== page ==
Lack of Oversight

Since the Seaway pipeline will not require state approvals, EPA and PHMSA should ask for an:
  • Environmental Assessment from Enbridge
  • Emergency Response Plan filed by Enbridge pursuant to that required by the Clean Water Act
 
 
The Texas State Legislature should require the:
 
  • Railroad Commission to review and approve the safety of interstate pipelines
 

What Agency is Looking After Our Interests?

As Enbridge and Enterprise race to push Canadian tar sands to refineries in Freeport, Houston and Port Arthur, big questions emerge. What agency will permit this pipeline? Who will ensure its safety and oversight?

Will an environmental assessment be done before pushing a relatively new and toxic substance through an aging 36 year-old pipeline?

From our investigations, and according to an interview between an Enterprise spokesman and the Austin American Statesman, only a perfunctory permit is required from the Federal Energy Regulatory Commission (FERC) to reverse the flow from the pipeline from the Texas Gulf coast to Cushing.[1]

The sale has cleared the initial FERC regulatory hurdle and the only remaining regulatory action needed is approval of the pipeline’s proposed shipping rate.[2]

Additionally, the Enbridge/Enterprise partnership could secure enough shipments to allow them to build a parallel or twin the pipeline along the same right-of-way.[3] The companies recently announced their plans to do so.

Unlike TransCanada’s Keystone XL pipeline where a presidential permit was required, no State Department permit is needed for Enbridge since there is no international crossing. Now both TransCanada and Enbridge plan to do an “end run”  by having segmented pipelines from Cushing, Oklahoma to the Gulf coast.[4]

No State Agency Approvals Required

The Seaway pipeline won’t need state approvals.

According to a spokesman for an Oklahoma Corporation Commission (OCC), which regulates oil and gas in its state, it has no permitting authority with interstate pipelines.[5]

In Texas, the Railroad Commission (RRC) confirmed to the Austin American Statesman that it “does not issue construction permits for interstate or intrastate pipelines to be built.”[6]

The Railroad Commission currently has no authority over the routing or siting of intrastate and interstate pipelines, and has no safety jurisdiction over interstate pipelines such as a pipeline that would be built from an adjacent state into Texas."[7]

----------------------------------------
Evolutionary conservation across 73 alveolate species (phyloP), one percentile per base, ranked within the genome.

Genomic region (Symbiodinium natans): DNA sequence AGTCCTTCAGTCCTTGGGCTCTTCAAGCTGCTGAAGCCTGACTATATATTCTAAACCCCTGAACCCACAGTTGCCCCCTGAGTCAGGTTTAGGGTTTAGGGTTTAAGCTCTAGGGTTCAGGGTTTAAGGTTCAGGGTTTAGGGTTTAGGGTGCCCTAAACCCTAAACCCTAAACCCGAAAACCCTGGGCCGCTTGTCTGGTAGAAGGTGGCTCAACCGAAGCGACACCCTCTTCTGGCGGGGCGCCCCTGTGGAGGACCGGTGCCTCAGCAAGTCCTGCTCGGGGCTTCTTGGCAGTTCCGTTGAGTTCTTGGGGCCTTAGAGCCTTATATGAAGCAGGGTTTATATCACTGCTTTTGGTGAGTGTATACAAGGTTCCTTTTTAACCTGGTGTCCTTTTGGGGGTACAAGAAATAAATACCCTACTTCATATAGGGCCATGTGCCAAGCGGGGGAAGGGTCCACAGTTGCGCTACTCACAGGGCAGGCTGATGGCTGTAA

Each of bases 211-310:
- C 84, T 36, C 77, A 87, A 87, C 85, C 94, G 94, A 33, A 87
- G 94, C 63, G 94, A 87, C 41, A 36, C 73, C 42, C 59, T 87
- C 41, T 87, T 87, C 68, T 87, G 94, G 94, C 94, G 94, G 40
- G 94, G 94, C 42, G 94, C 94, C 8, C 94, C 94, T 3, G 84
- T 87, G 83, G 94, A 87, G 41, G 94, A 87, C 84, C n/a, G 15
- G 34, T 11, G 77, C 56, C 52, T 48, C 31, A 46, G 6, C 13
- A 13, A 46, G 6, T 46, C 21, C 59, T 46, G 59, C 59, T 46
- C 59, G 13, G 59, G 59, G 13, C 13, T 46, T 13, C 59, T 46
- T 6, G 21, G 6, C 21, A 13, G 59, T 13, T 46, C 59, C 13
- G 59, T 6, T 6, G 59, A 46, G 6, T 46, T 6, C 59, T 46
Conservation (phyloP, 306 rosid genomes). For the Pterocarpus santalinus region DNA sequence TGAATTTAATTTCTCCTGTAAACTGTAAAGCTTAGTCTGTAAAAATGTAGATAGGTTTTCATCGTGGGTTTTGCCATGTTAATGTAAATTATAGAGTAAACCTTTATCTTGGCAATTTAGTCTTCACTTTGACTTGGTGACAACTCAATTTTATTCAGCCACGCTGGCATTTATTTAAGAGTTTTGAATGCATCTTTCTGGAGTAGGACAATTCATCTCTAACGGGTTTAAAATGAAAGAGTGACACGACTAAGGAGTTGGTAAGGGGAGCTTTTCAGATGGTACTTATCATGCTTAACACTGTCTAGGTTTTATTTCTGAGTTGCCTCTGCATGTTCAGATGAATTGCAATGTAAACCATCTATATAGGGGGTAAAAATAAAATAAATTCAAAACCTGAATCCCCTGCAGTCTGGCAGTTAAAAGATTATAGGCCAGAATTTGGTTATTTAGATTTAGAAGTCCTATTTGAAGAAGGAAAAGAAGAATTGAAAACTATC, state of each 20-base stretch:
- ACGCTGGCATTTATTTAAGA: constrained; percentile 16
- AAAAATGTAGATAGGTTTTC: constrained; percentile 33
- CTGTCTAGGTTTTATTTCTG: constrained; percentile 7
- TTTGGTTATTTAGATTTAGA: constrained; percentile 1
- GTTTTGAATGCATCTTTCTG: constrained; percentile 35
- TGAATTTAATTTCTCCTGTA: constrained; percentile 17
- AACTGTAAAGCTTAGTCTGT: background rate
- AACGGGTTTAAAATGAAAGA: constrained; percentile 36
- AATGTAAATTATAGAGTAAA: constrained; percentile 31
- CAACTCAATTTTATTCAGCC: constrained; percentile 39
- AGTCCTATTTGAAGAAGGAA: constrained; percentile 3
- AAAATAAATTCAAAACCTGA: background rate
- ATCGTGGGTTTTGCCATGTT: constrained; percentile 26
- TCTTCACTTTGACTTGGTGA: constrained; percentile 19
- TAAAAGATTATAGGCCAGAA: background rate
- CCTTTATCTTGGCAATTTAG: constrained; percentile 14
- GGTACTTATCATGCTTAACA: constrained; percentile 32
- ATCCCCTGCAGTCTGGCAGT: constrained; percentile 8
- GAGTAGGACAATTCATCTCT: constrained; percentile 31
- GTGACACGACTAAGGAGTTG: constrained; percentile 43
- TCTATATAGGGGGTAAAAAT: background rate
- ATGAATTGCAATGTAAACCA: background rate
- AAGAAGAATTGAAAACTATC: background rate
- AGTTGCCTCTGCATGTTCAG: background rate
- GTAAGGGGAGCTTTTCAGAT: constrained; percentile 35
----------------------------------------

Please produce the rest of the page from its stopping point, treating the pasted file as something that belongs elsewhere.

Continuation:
So who should intervene on behalf of Texas to protect our precious water supplies?
 
 
 
 


1.^ Austin American Statesman, Tim Eaton, January 26, 2012, Canadian Oil could reach Texas by summer if Keystone alternative found, http://www.statesman.com/news/texas-politics/canadian-oil-could-reach-texas-by-summer-if-2128844.html

2.^ Austin American Statesman, Tim Eaton, January 26, 2012, Canadian Oil could reach Texas by summer if Keystone alternative found, http://www.statesman.com/news/texas-politics/canadian-oil-could-reach-texas-by-summer-if-2128844.html

3.^ Austin American Statesman, Tim Eaton, January 26, 2012, Canadian Oil could reach Texas by summer if Keystone alternative found, http://www.statesman.com/news/texas-politics/canadian-oil-could-reach-texas-by-summer-if-2128844.html

4.^ Austin American Statesman, Tim Eaton, January 26, 2012, Canadian Oil could reach Texas by summer if Keystone alternative found, http://www.statesman.com/news/texas-politics/canadian-oil-could-reach-texas-by-summer-if-2128844.html

5.^ Austin American Statesman, Tim Eaton, January 26, 2012, Canadian Oil could reach Texas by summer if Keystone alternative found, http://www.statesman.com/news/texas-politics/canadian-oil-could-reach-texas-by-summer-if-2128844.html

6.^ Austin American Statesman, Tim Eaton, January 26, 2012, Canadian Oil could reach Texas by summer if Keystone alternative found, http://www.statesman.com/news/texas-politics/canadian-oil-could-reach-texas-by-summer-if-2128844.html

7.^ Austin American Statesman, Tim Eaton, January 26, 2012, Canadian Oil could reach Texas by summer if Keystone alternative found, http://www.statesman.com/news/texas-politics/canadian-oil-could-reach-texas-by-summer-if-2128844.html